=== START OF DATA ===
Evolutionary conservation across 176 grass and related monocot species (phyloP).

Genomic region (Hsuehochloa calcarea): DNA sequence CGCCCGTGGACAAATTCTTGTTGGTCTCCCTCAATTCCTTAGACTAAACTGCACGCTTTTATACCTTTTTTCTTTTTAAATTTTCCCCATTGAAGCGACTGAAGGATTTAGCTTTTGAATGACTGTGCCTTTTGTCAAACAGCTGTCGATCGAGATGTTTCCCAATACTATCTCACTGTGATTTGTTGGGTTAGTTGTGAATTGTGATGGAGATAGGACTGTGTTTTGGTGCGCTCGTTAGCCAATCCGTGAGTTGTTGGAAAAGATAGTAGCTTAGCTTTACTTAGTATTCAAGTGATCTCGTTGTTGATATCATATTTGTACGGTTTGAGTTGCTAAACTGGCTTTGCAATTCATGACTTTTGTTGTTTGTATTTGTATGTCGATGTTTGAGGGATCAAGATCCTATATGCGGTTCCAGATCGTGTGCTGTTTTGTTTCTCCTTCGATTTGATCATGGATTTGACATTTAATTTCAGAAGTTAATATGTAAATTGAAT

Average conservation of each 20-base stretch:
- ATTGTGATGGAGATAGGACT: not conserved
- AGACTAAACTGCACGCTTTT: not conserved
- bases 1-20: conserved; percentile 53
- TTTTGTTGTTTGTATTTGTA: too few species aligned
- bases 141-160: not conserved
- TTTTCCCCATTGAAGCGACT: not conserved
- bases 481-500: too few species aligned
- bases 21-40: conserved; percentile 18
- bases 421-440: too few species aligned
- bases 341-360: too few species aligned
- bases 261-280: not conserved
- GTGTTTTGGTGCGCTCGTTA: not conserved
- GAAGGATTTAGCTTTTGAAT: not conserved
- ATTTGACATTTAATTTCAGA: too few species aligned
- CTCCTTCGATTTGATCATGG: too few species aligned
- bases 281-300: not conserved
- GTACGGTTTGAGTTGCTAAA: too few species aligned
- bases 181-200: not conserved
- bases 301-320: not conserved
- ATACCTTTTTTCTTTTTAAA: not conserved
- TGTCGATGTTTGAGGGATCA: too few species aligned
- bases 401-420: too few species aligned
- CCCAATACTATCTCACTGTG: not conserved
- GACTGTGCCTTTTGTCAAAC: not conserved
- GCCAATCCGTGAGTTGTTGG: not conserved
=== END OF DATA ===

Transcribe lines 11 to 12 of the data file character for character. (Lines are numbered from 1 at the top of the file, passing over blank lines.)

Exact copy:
- bases 21-40: conserved; percentile 18
- bases 421-440: too few species aligned